The Romans’ success in conquering and maintaining their enormous empire lay partly in their military culture, their weapons and their training. Rome’s ability to provision large armies at long distances was, however, equally as, or more important to its success. The military history of Rome is not one of continuous victory: indeed the Romans often won wars because, after losing battles—and sometimes entire armies and fleets—they could keep replacing them until the enemy was defeated. Polybius, a keen observer of the Roman military at its height, remarked that “the advantages of the Romans lay in inexhaustible supplies of provisions and men.”

A sophisticated logistical system allowed the Romans to exploit their military resources effectively. The Romans recognized the importance of supply and used it both as a strategic and a tactical weapon and the necessities of military supply influenced and often determined the decisions of the Roman commanders at war. Plutarch even mentions the military slang term for such tactics: “kicking in the stomach” (eis tên gastera enallonomenos). Frontinus cites Caesar, certainly Rome’s greatest general, on the use of logistics in military strategy:

I follow the same policy toward the enemy as did many doctors when dealing with physical ailments, namely, that of conquering the foe by hunger rather than by steel. Logistics in Campaign Planning Traditionally, Roman campaigns began on March 1st: in part to ensure the availability of fodder.

The Romans paid close attention both to raising armies and to the preparations for supplying them. Their habitually careful arrangements made a strong impression, and, given the general neglect of logistics in military history, our sources mention such planning remarkably often. For example, Polybius describes the large-scale Roman preparations for a Gallic invasion as early as 225 B. C.:

[The consuls] enroll[ed] their legions and ordered those of their allies to be in readiness. . . . Of grain, missiles and other war materiel, they laid in such a supply as no one could remember had been collected on any previous occasion.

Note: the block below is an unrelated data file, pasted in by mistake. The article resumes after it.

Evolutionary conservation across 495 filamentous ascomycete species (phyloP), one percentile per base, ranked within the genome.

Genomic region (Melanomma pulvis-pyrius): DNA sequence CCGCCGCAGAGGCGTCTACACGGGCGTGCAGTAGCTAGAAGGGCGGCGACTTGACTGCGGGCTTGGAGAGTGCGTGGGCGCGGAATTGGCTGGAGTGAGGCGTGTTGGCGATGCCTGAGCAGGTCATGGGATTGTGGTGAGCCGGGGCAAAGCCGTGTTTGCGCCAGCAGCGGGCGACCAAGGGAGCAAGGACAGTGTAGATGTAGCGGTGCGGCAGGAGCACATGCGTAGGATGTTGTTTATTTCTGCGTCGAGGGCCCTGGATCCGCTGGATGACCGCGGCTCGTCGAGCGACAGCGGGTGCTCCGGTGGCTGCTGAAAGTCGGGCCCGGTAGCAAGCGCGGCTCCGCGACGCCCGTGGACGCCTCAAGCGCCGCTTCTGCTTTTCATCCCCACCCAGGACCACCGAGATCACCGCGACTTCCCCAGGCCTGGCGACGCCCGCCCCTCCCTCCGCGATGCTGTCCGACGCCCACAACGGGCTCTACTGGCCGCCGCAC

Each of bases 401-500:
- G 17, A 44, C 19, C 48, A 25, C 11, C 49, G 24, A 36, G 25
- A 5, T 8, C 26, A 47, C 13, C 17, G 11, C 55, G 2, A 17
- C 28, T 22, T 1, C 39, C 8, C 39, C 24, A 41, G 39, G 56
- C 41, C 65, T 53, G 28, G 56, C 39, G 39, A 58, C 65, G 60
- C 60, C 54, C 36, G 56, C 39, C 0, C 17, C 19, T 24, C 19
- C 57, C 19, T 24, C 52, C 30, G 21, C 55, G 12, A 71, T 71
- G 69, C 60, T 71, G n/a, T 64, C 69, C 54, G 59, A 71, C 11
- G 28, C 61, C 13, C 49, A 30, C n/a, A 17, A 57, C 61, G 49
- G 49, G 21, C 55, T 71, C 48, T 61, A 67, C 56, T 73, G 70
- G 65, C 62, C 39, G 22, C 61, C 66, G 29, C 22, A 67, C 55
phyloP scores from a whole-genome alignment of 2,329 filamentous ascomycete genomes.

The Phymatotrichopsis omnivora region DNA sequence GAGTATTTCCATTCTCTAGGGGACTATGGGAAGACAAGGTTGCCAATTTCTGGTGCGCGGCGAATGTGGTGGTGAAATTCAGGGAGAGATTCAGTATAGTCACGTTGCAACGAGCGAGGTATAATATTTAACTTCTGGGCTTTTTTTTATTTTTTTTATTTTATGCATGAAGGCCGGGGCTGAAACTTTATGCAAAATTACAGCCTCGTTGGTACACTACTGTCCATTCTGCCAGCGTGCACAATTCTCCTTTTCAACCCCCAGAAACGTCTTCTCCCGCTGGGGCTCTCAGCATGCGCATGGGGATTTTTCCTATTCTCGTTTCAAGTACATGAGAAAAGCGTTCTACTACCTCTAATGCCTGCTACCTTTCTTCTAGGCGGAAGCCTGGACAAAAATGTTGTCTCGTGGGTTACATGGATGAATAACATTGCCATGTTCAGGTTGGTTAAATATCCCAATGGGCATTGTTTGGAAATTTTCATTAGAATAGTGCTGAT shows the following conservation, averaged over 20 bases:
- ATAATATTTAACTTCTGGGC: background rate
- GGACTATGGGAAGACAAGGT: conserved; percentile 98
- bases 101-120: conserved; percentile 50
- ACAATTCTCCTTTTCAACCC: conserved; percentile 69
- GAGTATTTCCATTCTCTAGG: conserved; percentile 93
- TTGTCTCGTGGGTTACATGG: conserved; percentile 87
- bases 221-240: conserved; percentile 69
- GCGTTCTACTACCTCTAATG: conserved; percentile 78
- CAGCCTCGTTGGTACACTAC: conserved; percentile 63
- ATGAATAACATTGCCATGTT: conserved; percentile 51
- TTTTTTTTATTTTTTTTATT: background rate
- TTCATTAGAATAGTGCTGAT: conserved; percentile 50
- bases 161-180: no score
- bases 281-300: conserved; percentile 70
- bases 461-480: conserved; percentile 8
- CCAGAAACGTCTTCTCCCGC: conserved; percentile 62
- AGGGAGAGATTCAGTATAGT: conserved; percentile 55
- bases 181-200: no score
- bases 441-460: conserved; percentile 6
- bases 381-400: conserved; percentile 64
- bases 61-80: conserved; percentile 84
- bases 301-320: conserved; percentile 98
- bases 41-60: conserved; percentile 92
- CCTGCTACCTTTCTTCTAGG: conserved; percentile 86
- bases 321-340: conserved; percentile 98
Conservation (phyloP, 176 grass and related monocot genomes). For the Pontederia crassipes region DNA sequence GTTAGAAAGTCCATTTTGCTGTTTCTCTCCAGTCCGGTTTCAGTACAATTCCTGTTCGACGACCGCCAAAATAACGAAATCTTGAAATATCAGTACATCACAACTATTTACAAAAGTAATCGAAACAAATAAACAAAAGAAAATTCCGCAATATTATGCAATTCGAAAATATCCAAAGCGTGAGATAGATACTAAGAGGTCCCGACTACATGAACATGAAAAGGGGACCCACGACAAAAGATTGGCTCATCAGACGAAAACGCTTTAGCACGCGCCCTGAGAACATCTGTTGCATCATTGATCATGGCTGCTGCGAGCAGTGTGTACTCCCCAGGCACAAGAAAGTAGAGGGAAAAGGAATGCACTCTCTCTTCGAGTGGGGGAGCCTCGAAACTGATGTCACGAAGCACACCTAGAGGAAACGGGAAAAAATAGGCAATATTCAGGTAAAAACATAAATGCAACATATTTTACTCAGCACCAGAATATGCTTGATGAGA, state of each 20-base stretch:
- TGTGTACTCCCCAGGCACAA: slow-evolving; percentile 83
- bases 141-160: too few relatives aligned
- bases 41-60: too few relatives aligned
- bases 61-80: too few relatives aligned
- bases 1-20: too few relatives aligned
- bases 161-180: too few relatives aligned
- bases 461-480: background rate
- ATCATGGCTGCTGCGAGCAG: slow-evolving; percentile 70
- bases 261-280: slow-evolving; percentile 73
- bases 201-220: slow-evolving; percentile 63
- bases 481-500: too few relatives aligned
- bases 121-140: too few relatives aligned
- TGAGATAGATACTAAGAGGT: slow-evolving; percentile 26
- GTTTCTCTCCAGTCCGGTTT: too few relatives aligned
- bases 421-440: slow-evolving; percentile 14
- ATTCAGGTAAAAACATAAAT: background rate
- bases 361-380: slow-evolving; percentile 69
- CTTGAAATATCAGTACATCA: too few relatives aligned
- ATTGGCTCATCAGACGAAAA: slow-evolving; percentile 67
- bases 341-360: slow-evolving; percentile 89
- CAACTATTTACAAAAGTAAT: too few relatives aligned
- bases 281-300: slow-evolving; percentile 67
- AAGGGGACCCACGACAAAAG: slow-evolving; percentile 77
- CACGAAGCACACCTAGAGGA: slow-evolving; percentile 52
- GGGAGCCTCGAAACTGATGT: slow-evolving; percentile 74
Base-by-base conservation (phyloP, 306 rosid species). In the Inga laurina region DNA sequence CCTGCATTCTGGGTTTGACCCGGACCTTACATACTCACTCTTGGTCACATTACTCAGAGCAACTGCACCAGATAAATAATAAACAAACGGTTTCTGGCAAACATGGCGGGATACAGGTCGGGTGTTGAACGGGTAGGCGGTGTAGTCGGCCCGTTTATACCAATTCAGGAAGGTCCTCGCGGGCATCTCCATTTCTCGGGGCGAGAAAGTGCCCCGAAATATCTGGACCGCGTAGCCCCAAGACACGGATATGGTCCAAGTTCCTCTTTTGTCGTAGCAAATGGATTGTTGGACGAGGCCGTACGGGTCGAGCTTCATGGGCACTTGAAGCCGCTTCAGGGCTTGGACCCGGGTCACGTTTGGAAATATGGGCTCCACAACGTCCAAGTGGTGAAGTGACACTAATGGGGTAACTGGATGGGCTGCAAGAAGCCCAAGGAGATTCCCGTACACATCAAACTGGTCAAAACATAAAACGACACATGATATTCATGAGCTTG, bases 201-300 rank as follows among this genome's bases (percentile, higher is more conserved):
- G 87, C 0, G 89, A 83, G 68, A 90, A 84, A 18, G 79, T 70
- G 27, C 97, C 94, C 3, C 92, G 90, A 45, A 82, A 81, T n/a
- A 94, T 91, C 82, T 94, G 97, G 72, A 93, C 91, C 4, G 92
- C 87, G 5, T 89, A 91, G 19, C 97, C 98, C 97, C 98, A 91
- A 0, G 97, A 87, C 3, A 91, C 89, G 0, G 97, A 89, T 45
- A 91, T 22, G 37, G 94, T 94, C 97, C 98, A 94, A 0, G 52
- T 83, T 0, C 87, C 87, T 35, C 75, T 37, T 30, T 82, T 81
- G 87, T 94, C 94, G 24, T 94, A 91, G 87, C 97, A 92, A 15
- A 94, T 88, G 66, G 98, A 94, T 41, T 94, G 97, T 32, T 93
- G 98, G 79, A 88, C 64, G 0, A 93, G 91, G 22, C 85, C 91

There are many other examples both in the Republican and the Imperial periods.

Commanders naturally wanted to complete their logistical preparations before operations began. When Quinctius Flamininus was preparing his campaign against Nabis, the tyrant of Sparta, in 195 B. C., the arrival of allied troops, including Macedonians, completed his authorized force. Nevertheless, he still waited until the arrival of the supplies (commeatus) requisitioned from the neighboring Greek states before beginning his offensive. At times, troops were moved first and supplies sent after them. When Sulla had obtained the command of the First Mithridatic War, he marched his army over to Greece and then summoned money, auxiliary troops and supplies from Aetolia and Thessaly.

Some wars broke out unexpectedly and preparations had to be made in haste. Sallust notes that when the consul Spurius Postumius Albinus determined to reopen hostilities with Jugurtha, he “hastened to transport to Africa provisions (commeatus), money for paying the soldiers, and other apparatus of war.” The frequency of Roman conflict, and the experience of Roman officials with warfare, made such impromptu preparations much easier. Other times, military campaigns were planned years in advance.

The Security of Supply Lines

Ensuring that the army continued to receive supplies, despite an enemy’s attempts to interrupt them, remained an important priority in Roman warfare in every period. Provisions reached the army in a variety of ways: by sea and river, overland and through foraging and requisition. In each of these circumstances, enemy action was a threat, and the Romans had to deploy military forces, as well as the application of strategy and tactics, to meet this threat. Rome often found it necessary to prevent the enemy plundering Roman or allied territory: it is noteworthy that the fleet of Gaius Duilius, which won the first major Roman victory of the First Punic War at Mylae (260 B. C.), was sent out to prevent the Carthaginians from plundering the territory of a Roman ally.

Security of Waterborne Transport

Protecting sea-borne transport was vitally important in wartime: enemy action could seriously threaten the army’s supply shipments. There are many instances of such threats. In 217 B. C., for example, the Roman grain fleet supplying the army in Spain was captured by the Punic fleet. A Roman task force was immediately mobilized to set out in pursuit, but the damage had already been done. Plutarch notes that the Macedonian king Perseus during his war against the Romans (172–167 B. C.):

. . . made an unexpected attack upon the Roman fleet which was lying at anchor near Oreus, seized twenty ships of burden with their car- goes, and sank the rest together with the grain that filled them. . . .

The navy of Antiochus III, operating from the Hellespont and Abydos during the war of 192–189 B. C., made frequent raids (excursiones) against Roman cargo ships (onerariae) supplying their army in Greece. Later, Mithridates used his naval superiority in the eastern Mediterranean to cut off supplies to Sulla’s forces in Greece in 87–85 B. C. Attacks on sea-borne supply were important elements in the Civil Wars of the Late Republic. In 42 B. C., a Republican fleet under Statius defeated Dolabella’s fleet at Laodicea, cutting him off from supplies. When Octavian sent a large force by sea to reinforce and resupply the Caesarean army at Philippi, it was attacked and destroyed by the Republican navy.